Co-Founder of Elite Insurance Partners & MedicareFAQ, a Medicare learning resource center for all Medicare beneficiaries.
When you’re traveling, you want to know you’ll be protected should the unexpected happen. That’s why if you have Medicare, you may want to consider getting additional coverage to help pay for emergency services depending on the location and duration of your trip.
Whether you’re traveling to another state or abroad, you should consider in advance what your options would be if you’re faced with a medical emergency during your trip. Below, I’ll discuss some important factors you should consider that will help you make the best and most affordable decision for your vacation.
Traveling Within The U.S. With Medicare
Most doctors and hospitals in the U.S. take Original Medicare. If you have Original Medicare, you can use it anywhere within the U.S. and its territories. Medicare Part B usually covers emergencies, such as an injury or sudden illness.
Seeking treatment from hospitals and doctors that accept Medicare can help you avoid high out-of-pocket costs. Medicare Advantage is another option if an emergency happens within the U.S.
Medicare Advantage Within The U.S.
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Medicare Advantage (Part C) covers most urgent care and medical emergencies within the U.S. One of the drawbacks of Medicare Advantage is the small network of providers on each plan. Keep in mind that not all Advantage plans pay for out-of-network services, though, so you could end up paying more if you need out-of-network services.
Traveling Outside The U.S. With Medicare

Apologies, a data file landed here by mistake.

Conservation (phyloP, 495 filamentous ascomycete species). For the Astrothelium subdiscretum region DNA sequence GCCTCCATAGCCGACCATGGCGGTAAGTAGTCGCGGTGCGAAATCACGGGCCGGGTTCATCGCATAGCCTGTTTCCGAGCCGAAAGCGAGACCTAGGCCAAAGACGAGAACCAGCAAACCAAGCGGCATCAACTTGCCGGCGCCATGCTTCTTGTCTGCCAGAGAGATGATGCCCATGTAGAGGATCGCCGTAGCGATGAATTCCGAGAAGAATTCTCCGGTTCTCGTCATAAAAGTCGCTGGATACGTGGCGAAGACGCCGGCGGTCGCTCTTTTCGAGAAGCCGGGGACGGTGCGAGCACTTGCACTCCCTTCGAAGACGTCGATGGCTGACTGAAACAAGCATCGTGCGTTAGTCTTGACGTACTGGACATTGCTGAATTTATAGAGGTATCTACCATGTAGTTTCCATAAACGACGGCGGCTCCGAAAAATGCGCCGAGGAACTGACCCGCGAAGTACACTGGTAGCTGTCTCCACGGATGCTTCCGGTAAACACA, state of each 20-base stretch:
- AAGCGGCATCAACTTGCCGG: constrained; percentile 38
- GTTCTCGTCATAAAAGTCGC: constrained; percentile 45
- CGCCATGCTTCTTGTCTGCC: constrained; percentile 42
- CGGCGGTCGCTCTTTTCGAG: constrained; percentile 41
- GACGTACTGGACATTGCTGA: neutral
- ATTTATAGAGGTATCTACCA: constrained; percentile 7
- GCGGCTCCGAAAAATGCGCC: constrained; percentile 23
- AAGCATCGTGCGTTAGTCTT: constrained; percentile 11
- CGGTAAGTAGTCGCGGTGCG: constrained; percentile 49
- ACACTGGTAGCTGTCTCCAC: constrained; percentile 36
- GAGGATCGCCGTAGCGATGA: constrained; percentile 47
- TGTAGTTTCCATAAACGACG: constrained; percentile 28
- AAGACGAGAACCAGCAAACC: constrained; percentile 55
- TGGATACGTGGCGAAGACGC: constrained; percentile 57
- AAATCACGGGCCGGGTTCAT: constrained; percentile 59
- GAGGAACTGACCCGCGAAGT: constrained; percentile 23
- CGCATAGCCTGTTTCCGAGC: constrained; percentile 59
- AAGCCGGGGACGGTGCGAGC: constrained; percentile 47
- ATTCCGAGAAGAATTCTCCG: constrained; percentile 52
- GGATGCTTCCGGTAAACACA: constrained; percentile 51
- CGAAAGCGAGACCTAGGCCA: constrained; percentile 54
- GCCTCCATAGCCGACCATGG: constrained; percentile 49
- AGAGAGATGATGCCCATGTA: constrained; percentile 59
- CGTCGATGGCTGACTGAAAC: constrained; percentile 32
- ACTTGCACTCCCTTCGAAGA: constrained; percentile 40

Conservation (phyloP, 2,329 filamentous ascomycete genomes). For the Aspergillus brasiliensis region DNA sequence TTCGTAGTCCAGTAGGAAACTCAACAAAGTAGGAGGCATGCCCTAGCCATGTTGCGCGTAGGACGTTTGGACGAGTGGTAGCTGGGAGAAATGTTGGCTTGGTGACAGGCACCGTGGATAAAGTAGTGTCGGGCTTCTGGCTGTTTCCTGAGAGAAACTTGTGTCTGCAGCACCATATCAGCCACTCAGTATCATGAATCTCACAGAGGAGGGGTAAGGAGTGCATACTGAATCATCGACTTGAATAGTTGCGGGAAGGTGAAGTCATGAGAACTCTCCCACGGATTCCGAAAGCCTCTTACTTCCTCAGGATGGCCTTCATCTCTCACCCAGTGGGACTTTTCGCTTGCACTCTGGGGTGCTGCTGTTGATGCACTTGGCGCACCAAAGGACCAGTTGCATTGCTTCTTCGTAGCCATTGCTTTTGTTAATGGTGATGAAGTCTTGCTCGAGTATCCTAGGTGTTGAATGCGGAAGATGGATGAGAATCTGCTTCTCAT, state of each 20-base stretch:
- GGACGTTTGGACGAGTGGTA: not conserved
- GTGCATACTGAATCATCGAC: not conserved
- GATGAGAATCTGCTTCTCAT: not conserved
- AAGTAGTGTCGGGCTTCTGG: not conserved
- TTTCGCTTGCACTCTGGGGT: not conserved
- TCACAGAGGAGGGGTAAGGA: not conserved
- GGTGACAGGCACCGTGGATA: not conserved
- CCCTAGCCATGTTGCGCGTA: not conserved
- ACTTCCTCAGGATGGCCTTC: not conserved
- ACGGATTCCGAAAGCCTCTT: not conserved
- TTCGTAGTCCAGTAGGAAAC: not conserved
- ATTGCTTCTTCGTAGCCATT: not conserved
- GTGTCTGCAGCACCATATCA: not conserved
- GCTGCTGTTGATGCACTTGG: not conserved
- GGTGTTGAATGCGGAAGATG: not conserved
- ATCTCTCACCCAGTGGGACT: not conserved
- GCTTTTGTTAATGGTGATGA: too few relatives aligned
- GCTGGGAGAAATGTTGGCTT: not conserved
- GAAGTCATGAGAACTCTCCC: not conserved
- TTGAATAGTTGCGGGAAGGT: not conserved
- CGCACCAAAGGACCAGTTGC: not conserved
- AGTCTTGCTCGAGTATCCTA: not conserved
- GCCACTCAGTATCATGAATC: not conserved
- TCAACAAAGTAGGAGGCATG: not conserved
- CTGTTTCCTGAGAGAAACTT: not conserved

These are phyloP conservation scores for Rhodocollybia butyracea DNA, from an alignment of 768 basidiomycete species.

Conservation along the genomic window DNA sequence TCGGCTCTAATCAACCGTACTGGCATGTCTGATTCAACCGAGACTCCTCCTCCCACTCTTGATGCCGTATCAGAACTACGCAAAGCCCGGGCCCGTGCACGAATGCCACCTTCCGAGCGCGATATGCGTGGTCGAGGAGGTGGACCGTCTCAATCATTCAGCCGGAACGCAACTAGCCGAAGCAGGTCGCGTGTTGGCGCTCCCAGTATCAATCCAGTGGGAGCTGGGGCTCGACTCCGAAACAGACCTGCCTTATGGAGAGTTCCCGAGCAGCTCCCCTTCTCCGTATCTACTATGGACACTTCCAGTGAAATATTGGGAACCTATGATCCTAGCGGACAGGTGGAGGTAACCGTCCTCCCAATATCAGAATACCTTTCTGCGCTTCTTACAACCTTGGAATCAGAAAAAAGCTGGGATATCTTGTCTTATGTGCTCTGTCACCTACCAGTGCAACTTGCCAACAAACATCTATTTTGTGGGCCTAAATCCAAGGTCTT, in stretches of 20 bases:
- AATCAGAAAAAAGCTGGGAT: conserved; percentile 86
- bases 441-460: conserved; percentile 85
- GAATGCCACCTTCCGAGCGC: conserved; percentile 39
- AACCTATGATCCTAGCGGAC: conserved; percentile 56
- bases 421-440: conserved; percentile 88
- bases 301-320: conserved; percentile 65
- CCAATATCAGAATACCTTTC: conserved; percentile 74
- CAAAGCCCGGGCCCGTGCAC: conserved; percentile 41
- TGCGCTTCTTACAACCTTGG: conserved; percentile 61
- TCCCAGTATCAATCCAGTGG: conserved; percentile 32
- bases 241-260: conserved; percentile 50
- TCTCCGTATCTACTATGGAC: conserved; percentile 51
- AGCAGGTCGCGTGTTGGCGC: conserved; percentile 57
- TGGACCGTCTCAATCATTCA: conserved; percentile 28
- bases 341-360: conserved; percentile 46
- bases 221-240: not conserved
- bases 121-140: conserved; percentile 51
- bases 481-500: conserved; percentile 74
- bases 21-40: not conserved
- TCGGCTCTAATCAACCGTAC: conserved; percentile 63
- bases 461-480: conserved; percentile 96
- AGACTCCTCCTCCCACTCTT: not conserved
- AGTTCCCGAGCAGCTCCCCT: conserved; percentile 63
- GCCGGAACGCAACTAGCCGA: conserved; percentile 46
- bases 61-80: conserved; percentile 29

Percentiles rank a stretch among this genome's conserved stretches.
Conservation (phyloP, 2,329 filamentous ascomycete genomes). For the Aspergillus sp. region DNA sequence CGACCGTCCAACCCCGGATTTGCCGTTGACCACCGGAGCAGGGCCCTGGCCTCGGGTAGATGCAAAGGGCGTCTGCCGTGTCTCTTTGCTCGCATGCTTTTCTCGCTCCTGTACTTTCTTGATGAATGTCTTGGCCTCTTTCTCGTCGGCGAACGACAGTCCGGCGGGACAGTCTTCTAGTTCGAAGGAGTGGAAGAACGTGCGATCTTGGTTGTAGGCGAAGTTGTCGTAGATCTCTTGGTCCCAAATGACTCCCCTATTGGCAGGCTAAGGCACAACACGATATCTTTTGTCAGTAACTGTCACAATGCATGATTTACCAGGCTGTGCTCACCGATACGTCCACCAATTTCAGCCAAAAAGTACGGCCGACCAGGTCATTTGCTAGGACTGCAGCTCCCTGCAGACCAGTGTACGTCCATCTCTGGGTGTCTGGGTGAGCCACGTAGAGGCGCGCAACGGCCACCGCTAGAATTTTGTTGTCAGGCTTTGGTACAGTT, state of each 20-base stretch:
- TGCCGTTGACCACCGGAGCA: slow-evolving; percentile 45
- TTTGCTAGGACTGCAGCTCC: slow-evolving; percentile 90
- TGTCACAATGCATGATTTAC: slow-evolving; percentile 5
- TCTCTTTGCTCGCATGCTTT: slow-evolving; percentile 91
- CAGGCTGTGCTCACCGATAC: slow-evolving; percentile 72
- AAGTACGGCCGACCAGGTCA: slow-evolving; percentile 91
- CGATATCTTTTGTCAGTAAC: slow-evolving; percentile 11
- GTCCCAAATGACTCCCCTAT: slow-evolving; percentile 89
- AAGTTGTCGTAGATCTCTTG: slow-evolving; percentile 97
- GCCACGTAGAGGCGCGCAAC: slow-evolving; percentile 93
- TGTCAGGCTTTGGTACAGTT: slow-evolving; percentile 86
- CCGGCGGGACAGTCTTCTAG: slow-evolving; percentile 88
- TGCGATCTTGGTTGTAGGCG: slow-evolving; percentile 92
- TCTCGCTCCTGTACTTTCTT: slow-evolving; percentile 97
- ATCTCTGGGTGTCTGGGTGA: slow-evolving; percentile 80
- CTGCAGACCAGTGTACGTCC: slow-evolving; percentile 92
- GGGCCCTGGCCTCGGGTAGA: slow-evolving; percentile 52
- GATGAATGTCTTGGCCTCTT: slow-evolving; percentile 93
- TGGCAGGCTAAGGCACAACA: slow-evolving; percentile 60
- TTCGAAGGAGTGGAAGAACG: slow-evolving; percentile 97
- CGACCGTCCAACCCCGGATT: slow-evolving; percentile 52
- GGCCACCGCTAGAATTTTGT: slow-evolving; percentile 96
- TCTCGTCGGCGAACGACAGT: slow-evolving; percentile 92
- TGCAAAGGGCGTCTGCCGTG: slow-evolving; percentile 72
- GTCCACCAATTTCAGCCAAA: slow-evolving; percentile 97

Medicare won’t reimburse you for any medical bills or emergencies that occur overseas. However, there are a few special circumstances in which Medicare may cover inpatient hospital care, ambulance services or dialysis in a foreign hospital. Please keep in mind that reimbursements will only go toward Medicare-approved services. In addition, Medicare doesn’t pay for any prescription medication you purchase outside the U.S.
Traveling Outside The U.S. With Medigap
Medicare Supplement plans, also known as Medigap, are another form of coverage that offer extra protection for people traveling outside the country. They help pay for expenses not covered under Original Medicare. Before purchasing additional coverage, it’s a good idea to compare Medigap plans and prices.
If you have any Medigap plan, with the exception of the most basic plans (A and B), you’ll have foreign travel emergency coverage for the first 60 days of your trip. Signing up for foreign travel emergency coverage under Medigap gives you a lifetime limit of $50,000. Medigap pays for 80% of your medical bills only if you’ve met your deductibles for the year.
You can enroll in a Medigap plan at any time, but you’ll get to avoid health questions during the Medicare Supplement Open Enrollment Period. If you choose to purchase Medigap coverage, be sure to do so in advance of your trip.
International Travel Insurance
International travel insurance policies, which aren’t related to Medicare, cover emergency services or evacuations while you’re overseas. Please note that coverage for these plans is often limited and comes with exclusions for people with pre-existing conditions. Travel insurance policies can cover you for things such as trip cancellation, travel health insurance and medical evacuation.
If you are traveling anytime this year, it’s best to weigh your options for travel coverage as soon as possible. In the process, consider where you’re going, your length of stay and any activities you have planned to help you make the best decision for coverage on your trip.
The information provided here is not investment, tax, or financial advice. You should consult with a licensed professional for advice concerning your specific situation.